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Xystichromis sp. "Kyoga flameback"
by Greg Steeves

The Kyoga Basin in Uganda is a large portion of the Victorian Nile drainage system. Situated North of Lake Victoria, Lake Kyoga is the main body of water with many surrounding shallow bays and isolated finger-lakes. Lake Nawampassa is situated in the south east portion of this region and is separated from the main Kyoga waters by a thin strip of swamp. Lake Nawampassa is home not only to species found throughout the Kyoga Basin, but also to several endemics. Due to environmental fragility, all species from this region are considered threatened. Most of the cichlid lineages found in Lake Victoria have representatives in the Kyoga region and into Nawampassa.

For the hobbyist, the furu from Kyoga are sought after due to their small size, adaptability to captive life and coloration (they are among the most colorful cichlids on the planet). These fish are not regularly seen at your local store so it may take some effort and digging to locate them. One such species is the vibrant Xystichromis sp. "Kyoga flameback".

This species was first discovered in Lake Nawampassa by Julian Whitehead (in all probability) and later located by Les Kaufman, who gave this species the cheironym "Kyoga flameback". This may be a misnomer as it is uncertain if the Kyoga Flameback is actually found in Kyoga proper. X. sp. "Kyoga flameback' is not to be confused with Xystichromis sp. "flameback" that was discovered at Kisumu Kenya in 1989 by Dr. Kaufman. The latter species has a wide distribution within Lake Victoria and sports differing body markings. The Victorian flameback is a smaller species and a generalized feeder as is its Nawampassian cousin. To add to the confusion level, X. sp. "Kyoga flameback" is known by the trade name Haplochromis sp. "all red" Nawampassa. This cichlid is sometimes confused with Haplochromis sp. "all red" from Lake Edward. I feel that to avoid unnecessary misidentifications, one should refer to the fish as X. sp. "Kyoga flameback" (the original field name) and drop the other monikers.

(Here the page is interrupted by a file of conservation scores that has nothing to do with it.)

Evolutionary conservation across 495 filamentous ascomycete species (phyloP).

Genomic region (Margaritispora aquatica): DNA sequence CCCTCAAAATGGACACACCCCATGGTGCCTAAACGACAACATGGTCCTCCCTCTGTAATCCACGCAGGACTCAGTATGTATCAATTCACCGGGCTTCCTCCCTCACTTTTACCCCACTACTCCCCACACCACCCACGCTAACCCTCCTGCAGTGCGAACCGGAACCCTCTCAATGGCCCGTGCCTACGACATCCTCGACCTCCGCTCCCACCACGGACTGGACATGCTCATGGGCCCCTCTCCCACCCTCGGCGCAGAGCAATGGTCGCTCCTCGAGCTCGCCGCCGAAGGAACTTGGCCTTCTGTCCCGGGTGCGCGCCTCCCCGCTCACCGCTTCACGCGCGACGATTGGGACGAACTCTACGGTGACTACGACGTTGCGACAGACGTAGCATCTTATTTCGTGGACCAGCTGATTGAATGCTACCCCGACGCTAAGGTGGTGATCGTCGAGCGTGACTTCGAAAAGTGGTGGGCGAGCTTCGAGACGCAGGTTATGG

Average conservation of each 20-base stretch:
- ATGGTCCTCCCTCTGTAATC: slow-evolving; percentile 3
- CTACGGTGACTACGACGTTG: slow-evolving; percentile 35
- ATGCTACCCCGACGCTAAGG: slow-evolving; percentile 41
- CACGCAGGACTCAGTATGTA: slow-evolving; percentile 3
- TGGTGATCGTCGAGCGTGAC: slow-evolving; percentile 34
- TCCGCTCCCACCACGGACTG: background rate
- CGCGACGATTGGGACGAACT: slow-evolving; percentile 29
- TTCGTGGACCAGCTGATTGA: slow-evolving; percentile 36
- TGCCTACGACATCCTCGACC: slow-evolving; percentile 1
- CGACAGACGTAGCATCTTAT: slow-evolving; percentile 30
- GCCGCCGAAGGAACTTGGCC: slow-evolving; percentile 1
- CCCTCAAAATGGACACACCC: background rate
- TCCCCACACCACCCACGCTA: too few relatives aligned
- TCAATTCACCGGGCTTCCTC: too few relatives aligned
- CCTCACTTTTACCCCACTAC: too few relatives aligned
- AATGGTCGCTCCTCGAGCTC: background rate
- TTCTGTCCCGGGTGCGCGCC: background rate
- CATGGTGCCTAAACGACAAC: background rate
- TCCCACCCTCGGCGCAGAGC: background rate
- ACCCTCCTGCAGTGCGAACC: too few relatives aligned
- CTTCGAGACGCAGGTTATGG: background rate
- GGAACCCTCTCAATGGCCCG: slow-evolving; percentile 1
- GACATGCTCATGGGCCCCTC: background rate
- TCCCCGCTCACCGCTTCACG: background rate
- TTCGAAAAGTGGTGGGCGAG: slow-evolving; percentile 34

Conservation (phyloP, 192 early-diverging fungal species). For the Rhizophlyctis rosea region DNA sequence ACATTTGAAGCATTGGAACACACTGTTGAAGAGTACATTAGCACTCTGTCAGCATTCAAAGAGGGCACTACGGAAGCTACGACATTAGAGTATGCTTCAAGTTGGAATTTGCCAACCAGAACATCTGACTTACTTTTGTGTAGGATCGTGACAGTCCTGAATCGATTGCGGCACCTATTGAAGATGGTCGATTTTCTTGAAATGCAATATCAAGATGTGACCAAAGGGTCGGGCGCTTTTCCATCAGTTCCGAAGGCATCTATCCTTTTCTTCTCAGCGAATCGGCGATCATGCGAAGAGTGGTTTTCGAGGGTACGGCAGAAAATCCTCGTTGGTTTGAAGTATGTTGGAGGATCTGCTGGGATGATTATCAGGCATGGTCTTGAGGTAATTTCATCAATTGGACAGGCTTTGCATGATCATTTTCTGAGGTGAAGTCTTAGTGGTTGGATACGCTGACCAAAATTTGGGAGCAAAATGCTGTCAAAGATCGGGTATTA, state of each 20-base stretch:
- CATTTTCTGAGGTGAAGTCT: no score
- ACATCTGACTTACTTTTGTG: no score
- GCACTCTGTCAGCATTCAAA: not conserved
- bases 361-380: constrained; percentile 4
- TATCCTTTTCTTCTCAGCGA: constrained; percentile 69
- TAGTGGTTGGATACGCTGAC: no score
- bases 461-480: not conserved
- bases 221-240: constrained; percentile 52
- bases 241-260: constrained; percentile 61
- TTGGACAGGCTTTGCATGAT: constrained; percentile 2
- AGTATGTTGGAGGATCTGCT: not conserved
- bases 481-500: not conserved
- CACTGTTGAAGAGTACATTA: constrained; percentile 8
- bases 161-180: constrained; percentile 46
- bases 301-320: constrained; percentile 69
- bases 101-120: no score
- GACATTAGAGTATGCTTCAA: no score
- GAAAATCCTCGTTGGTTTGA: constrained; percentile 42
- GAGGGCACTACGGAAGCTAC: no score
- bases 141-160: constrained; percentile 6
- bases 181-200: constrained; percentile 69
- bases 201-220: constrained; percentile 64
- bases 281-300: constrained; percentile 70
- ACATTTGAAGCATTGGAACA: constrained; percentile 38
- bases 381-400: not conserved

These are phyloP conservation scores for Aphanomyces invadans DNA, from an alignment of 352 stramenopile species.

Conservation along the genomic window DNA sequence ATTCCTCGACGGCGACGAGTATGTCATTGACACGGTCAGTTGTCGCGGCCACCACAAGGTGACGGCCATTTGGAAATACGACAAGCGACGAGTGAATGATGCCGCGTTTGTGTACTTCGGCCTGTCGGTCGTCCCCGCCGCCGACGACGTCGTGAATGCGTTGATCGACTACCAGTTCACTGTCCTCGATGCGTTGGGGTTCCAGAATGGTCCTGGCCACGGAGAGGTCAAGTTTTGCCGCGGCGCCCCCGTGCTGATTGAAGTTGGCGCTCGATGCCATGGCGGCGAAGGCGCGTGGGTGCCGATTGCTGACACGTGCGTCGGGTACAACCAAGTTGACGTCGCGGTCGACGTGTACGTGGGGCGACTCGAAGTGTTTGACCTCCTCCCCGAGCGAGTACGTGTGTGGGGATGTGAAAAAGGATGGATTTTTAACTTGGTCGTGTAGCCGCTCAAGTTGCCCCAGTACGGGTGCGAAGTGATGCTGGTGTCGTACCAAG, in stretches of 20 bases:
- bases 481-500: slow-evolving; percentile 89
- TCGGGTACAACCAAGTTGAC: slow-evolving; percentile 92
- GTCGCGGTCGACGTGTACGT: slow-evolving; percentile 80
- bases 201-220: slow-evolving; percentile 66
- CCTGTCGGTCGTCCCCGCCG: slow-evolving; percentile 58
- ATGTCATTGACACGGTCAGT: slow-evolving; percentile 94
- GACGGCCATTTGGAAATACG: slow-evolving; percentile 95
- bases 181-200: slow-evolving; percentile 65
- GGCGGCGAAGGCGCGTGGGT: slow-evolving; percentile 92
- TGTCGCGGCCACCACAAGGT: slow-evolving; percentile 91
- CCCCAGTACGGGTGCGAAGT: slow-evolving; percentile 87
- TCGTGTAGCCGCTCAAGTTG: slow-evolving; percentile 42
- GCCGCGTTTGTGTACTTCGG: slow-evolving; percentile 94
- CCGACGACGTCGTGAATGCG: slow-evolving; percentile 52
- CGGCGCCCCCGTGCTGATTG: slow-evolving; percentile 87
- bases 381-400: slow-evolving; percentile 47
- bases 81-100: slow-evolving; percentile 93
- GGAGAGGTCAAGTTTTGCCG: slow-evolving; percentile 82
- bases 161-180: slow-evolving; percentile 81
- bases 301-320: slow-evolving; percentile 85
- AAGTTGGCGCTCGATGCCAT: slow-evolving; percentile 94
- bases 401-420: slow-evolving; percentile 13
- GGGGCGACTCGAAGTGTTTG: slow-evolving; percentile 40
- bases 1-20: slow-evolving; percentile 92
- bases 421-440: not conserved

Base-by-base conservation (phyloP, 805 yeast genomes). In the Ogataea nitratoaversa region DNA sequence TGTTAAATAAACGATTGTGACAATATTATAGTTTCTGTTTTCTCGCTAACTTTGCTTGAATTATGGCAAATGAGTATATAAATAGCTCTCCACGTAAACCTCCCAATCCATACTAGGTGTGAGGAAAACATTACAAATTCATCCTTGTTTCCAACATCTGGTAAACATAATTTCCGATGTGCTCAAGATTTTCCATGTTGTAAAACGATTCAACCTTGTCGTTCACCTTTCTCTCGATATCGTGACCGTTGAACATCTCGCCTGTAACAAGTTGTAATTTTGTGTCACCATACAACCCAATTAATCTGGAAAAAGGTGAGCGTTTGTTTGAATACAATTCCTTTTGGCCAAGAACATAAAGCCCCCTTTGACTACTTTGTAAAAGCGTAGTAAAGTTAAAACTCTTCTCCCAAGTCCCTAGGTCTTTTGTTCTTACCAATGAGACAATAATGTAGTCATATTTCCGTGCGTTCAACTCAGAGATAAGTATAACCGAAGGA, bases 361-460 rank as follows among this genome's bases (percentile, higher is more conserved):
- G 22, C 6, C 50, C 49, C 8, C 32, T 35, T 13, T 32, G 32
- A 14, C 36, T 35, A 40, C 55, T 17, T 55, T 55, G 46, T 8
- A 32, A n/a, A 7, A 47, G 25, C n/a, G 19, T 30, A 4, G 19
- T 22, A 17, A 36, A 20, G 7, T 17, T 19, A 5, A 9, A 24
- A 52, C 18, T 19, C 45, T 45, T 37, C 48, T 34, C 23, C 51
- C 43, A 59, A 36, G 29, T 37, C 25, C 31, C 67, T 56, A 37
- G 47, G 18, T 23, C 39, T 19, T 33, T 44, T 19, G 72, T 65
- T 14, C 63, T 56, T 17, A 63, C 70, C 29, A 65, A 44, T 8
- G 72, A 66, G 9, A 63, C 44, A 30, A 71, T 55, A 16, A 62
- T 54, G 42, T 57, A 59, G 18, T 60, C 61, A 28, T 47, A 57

Xystichromis sp. "Kyoga flameback" has an elongated, laterally compressed "haplochromine" body shape. The cranial profile is straight or slightly convex with large eyes and a medium sized mouth. There is a broken and thickened mid lateral black bar running the length of the body from the caudal peduncle to the gill plate. In regards to male coloration, the top portion of the body, including the head is scarlet red. The lips and lower portion of the head is blue. The bottom portions of the flanks are lime-green and yellow. The dorsal fin is red foremost fading to blue at the rear while the caudal fin has blue streaks at the base flowing to completely red at the extremities. The anal fin is white-blue becoming red at the outer portion. The pelvic fins are jet-black. There is a straight black bar beginning at the corner of the lips and continuing through the eye. Female coloration is an unassuming tan-brown with the same markings found on the males. The lower jaw protrudes slightly beyond the upper. Bicuspid dentition is found in all but large adult males who show some unicuspid teeth in the outer rows. Wild populations are opportunistic insectivores who diet also consists of plant matter. Both sexes have an adult size of 12cm. These aspects are all consistent with the genus Xystichromis. Further research may result in a different or completely new designation, but for the time being, this seems to be the best fit.